Bookmark   February 17, 2013 at 8:20PM
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Worthy - I totally understand what you're saying. I've read enough of your posts to get a feel for how thorough you are. I know the work before saves heartache in the long run. I'm hoping my contractor is current enough and understands my desires as far as finish. I've asked for a detailed list from him where we fill in what exactly we're expecting. He is currently building two homes, both about our size, and he says the finish is very comparable. Experience and knowlege is a great asset in a general.

8mpg- I work for an electric cooperative, so I am in tune to the market in our area. I will also be able to purchase the unit direct from the manufacturer. This will save me an additional 3k or so. Unfortunately, I don't live on our electrical system and won't qualify for the additional rebate of $750 per ton. That would have eliminated any need to balance the cost/benefit. I'm planning to install a bibs fiberglass insulation system. The contractor does very good work and comes highly recommended. I'm tossing around the sheathing material and still unsure if it is smart to put insulation under the slab. We are planning to finish half of the basement and plan to stain the conrete. I'm concerned about how cold the floor may be.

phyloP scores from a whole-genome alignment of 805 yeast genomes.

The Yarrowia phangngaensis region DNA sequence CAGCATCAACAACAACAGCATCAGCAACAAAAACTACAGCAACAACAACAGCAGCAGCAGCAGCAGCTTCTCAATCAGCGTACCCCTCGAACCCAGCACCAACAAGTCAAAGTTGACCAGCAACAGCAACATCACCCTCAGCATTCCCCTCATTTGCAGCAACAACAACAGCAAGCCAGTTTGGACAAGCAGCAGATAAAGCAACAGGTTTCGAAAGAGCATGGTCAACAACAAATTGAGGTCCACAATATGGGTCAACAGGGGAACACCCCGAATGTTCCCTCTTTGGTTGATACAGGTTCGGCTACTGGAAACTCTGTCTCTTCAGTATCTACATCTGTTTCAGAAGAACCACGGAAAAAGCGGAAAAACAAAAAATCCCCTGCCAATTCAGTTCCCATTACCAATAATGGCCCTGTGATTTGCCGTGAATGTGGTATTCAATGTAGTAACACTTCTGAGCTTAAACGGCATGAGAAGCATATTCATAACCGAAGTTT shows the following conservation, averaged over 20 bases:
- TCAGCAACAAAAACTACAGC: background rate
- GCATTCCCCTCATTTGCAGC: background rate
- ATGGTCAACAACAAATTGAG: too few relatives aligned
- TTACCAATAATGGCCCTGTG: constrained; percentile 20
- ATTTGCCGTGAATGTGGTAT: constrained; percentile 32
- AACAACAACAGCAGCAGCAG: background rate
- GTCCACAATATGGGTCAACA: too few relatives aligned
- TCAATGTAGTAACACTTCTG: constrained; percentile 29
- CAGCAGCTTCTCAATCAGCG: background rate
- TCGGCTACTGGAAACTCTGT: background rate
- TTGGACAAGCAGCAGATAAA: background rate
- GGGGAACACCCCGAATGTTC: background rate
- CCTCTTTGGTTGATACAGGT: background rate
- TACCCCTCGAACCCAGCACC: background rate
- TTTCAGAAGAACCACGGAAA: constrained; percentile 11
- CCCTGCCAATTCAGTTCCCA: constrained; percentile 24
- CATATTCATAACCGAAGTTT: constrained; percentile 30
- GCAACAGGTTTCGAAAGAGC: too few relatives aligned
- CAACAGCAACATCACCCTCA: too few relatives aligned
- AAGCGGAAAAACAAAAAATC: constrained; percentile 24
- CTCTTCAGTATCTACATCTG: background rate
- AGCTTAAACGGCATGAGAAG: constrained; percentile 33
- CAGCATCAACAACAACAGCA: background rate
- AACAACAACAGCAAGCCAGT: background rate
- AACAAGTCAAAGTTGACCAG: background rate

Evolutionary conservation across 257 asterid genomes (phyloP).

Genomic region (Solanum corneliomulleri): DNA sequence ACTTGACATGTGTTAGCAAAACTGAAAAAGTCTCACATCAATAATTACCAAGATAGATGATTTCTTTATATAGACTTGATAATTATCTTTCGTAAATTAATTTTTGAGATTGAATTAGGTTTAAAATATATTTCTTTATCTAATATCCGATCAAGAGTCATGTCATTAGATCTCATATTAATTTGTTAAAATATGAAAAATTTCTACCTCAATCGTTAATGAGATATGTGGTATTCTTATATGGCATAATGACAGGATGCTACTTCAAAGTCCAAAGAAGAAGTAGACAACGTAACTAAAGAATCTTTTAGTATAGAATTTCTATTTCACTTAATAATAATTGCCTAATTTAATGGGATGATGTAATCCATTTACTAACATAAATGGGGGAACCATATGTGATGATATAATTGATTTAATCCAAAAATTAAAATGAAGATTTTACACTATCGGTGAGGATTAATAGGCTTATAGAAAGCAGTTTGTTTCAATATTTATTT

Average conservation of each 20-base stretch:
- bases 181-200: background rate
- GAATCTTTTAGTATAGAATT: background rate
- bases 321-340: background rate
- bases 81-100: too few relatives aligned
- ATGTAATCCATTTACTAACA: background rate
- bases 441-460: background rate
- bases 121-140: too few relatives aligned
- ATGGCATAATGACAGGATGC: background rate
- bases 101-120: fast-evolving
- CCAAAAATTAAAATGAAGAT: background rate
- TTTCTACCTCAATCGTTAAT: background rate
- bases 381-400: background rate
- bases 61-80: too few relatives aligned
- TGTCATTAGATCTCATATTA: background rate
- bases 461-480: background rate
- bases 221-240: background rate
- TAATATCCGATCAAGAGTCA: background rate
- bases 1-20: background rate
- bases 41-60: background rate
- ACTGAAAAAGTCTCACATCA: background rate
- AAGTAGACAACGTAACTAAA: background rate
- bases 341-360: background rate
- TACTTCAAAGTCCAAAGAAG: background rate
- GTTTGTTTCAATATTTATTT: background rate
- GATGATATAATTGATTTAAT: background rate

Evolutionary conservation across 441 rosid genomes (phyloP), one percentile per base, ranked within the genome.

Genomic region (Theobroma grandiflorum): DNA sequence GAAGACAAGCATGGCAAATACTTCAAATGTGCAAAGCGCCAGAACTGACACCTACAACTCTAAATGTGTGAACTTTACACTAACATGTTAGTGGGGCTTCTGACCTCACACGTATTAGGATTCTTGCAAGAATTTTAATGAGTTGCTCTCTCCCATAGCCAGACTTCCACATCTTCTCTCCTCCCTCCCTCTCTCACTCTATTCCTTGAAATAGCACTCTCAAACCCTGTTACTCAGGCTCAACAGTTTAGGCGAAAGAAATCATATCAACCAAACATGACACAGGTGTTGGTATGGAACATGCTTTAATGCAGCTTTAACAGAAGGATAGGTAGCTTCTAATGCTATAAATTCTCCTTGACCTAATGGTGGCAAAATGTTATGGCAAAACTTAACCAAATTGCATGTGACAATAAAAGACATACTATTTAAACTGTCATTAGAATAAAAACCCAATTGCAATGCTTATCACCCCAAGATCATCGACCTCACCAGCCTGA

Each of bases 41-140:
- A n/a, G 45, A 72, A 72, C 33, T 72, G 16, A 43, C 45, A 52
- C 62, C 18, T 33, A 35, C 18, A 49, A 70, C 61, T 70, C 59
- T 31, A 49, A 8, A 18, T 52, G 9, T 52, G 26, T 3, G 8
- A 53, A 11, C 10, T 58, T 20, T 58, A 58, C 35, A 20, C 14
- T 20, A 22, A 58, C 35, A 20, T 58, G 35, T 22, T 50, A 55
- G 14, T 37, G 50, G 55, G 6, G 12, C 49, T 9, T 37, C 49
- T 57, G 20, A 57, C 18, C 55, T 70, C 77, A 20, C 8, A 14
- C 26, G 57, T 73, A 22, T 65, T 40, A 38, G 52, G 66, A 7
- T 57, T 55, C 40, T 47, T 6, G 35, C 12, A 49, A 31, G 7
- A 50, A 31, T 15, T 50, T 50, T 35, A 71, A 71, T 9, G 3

Thank you all for taking time to post. Many folks say they over-run or they upgrade and I at times have wondered why they just didn't tell their contractor they wanted granite, hardwood, ground source, etc... in the ffirst place. I guess Worthy is correct in saying experience and planning are important. Not underestimating in the first place... that is the trick it seems.

    Bookmark   February 17, 2013 at 8:49PM
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Many folks say they over-run or they upgrade and I at times have wondered why they just didn't tell their contractor they wanted granite, hardwood, ground source, etc... in the ffirst place

Perhaps they did tell the contractor. It is not enough to just say you want granite, hardwood, etc. There are different levels of granite with varying prices. 2 1/2" oak flooring is less expensive than wide board maple or mahogany. A chandelier can cost $200 or $5000, etc. Most people don't have all those little details down before they start construction. And there are thousands of details!

    Bookmark   February 17, 2013 at 10:38PM